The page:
Acting Oakland Public Works Director Brooke A. Levin hit the decks along with other Californians for the California ShakeOut on Oct. 15.

She and her staff practiced Drop, Cover and Hold at the Oakland Public Works Service Center, out near the Oakland Airport.

Levin stepped into the role on Monday, Oct. 12, after former Public Works Director, Raul Godinez, headed down to Santa Ana after five years to serve as its PWD.

“All of us in California have a responsibility to be as aware, knowledgeable and prepared as we can be, both in our professional roles and in our personal lives. All efforts to prepare and respond will be very welcomed and needed when the time comes. Our agency is ready to step up when the time comes,” Levin said.

The drill is designed to remind all California citizens and businesses of proper protocol during a quake. And to make sure everyone has an emergency plan and practices their earthquake drills. The drill started at 10:15 a.m. and lasted for 60 seconds.

Oakland Public Works Spokesperson, Kristine Shaff, said the city of Oakland has come a long way since the Loma Prieta earthquake in 1989. In fact, the City is sponsoring a free memorial event on Saturday from 3 p.m. to 5:30 p.m. at the Cypress Memorial Park, at Mandela Parkway and 14th St.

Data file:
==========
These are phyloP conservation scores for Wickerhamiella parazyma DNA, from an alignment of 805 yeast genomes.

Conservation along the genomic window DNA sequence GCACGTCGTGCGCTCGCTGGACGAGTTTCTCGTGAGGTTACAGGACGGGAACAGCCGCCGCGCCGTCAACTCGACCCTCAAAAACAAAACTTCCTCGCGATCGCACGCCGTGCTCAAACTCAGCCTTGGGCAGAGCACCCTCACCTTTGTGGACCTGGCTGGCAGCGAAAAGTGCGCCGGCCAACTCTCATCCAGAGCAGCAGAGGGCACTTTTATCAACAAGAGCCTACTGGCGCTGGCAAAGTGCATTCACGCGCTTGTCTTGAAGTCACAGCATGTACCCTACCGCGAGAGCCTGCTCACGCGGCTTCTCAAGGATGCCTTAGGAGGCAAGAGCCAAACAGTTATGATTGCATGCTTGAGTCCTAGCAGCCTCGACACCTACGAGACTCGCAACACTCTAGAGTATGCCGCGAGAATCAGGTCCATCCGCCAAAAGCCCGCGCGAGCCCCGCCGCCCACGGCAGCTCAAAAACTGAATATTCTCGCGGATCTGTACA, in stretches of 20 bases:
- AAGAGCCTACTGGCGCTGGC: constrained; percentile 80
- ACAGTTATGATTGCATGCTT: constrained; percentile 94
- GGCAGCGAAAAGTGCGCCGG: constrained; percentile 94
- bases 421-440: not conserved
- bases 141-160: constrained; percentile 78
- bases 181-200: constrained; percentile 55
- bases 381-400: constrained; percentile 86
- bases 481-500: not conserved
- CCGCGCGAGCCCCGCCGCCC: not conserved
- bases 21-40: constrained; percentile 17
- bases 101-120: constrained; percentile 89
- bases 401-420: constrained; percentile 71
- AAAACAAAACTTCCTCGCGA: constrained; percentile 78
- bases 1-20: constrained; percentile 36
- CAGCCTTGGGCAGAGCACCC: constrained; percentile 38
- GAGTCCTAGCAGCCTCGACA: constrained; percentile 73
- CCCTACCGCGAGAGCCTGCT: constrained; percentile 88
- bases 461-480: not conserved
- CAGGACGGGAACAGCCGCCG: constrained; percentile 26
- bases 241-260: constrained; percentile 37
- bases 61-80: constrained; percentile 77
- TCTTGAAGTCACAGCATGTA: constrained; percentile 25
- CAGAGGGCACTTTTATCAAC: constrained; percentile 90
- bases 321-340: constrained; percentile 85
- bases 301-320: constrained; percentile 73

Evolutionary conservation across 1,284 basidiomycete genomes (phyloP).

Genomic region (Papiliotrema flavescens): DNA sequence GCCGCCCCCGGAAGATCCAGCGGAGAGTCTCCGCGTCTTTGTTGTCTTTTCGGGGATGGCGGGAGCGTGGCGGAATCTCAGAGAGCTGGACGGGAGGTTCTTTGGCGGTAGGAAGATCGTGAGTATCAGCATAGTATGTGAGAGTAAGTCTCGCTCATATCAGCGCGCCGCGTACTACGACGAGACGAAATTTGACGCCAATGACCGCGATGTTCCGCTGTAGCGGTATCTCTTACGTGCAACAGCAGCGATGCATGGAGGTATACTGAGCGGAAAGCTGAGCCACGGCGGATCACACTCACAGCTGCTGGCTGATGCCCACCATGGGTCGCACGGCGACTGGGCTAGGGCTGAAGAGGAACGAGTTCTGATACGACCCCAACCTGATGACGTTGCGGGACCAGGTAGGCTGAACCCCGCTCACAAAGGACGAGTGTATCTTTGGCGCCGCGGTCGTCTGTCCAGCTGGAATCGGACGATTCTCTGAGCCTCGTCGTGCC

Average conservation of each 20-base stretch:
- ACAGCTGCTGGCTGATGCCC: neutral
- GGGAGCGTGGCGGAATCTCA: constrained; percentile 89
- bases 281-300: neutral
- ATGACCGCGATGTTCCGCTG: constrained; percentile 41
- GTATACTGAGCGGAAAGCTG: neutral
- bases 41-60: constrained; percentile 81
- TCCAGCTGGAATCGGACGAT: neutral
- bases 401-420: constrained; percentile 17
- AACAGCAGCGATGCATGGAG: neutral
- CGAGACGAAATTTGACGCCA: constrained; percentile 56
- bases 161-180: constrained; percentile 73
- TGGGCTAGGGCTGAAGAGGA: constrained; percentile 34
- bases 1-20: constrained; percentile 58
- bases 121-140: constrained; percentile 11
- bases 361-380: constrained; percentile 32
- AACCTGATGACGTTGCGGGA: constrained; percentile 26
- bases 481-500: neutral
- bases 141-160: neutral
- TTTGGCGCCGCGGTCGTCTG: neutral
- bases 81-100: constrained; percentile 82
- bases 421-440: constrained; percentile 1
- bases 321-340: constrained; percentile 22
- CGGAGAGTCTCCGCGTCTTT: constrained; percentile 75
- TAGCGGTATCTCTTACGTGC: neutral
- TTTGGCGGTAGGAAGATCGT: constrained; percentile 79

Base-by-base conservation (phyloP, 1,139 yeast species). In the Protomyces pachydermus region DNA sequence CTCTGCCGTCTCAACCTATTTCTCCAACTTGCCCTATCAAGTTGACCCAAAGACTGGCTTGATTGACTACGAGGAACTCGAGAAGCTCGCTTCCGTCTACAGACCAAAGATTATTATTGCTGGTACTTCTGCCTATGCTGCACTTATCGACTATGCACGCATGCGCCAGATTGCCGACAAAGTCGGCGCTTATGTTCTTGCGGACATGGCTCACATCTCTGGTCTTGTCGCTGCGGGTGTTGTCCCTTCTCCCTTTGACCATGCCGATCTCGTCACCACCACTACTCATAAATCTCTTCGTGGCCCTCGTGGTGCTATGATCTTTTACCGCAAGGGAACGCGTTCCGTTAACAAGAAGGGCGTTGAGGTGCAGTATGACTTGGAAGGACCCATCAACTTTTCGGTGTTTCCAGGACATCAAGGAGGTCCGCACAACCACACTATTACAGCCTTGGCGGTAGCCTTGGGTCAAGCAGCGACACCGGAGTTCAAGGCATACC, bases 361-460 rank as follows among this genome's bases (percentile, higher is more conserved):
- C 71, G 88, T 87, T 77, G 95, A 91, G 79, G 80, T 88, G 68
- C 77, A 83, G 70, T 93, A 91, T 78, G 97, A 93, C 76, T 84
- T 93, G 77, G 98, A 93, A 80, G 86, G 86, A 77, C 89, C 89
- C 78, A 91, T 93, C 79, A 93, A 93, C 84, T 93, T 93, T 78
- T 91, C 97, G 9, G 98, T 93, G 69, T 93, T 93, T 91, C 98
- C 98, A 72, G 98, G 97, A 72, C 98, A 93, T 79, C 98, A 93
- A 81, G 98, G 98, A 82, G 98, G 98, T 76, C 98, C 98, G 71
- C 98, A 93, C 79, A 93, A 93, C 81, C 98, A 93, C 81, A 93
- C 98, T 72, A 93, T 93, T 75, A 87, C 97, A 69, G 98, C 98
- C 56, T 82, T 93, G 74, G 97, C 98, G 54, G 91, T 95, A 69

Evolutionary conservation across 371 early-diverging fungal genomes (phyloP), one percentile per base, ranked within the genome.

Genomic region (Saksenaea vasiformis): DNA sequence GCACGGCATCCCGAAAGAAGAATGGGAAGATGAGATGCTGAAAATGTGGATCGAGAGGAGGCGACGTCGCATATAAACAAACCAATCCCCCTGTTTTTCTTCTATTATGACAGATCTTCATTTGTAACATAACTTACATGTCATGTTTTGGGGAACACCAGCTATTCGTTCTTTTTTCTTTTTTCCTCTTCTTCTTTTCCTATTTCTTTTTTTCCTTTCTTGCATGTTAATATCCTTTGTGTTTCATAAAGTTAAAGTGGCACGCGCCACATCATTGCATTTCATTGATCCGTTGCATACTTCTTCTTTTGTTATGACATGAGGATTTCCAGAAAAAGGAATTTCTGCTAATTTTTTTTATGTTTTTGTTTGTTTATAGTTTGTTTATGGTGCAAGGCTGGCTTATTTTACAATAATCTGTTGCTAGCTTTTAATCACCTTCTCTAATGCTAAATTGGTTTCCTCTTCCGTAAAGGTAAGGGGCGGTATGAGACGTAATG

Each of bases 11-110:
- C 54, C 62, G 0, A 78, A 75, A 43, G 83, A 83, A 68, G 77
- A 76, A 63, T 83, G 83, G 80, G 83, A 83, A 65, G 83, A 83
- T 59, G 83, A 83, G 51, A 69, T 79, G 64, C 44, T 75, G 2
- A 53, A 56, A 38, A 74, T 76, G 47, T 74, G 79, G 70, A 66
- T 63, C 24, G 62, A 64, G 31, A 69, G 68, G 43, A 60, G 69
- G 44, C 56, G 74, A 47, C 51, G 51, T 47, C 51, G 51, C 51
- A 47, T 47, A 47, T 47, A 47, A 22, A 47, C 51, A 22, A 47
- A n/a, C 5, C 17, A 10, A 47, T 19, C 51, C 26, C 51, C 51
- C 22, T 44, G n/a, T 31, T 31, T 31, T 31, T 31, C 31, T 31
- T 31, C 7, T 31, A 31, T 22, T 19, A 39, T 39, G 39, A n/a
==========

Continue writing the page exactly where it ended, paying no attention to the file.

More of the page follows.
Shaff spoke to about why the event is important and how Oakland Public Works has better prepared itself for such a disaster in the future, as well as addressed the issue of an acting Public Works Director.

Q: Why is the event on Saturday important?

A: It is important because we all know it’s not a matter of if but when another earthquake happens … and we need to be prepared.

Q: What will the event feature?

A: It’s actually taking place at the location where the Cypress Viaduct Freeway collapsed and where there is now a Memorial Garden. It has been rebuilt and is a lovely streetscape commemorative in that community. The event will be three parts: First, it will reflect on the progress that has been made in 20 years. Secondly, it will honor those who lost their lives in the collapse of the Cypress Freeway during the Loma Prieta earthquake, and third, it will help show people how to prepare for the next quake or major disaster.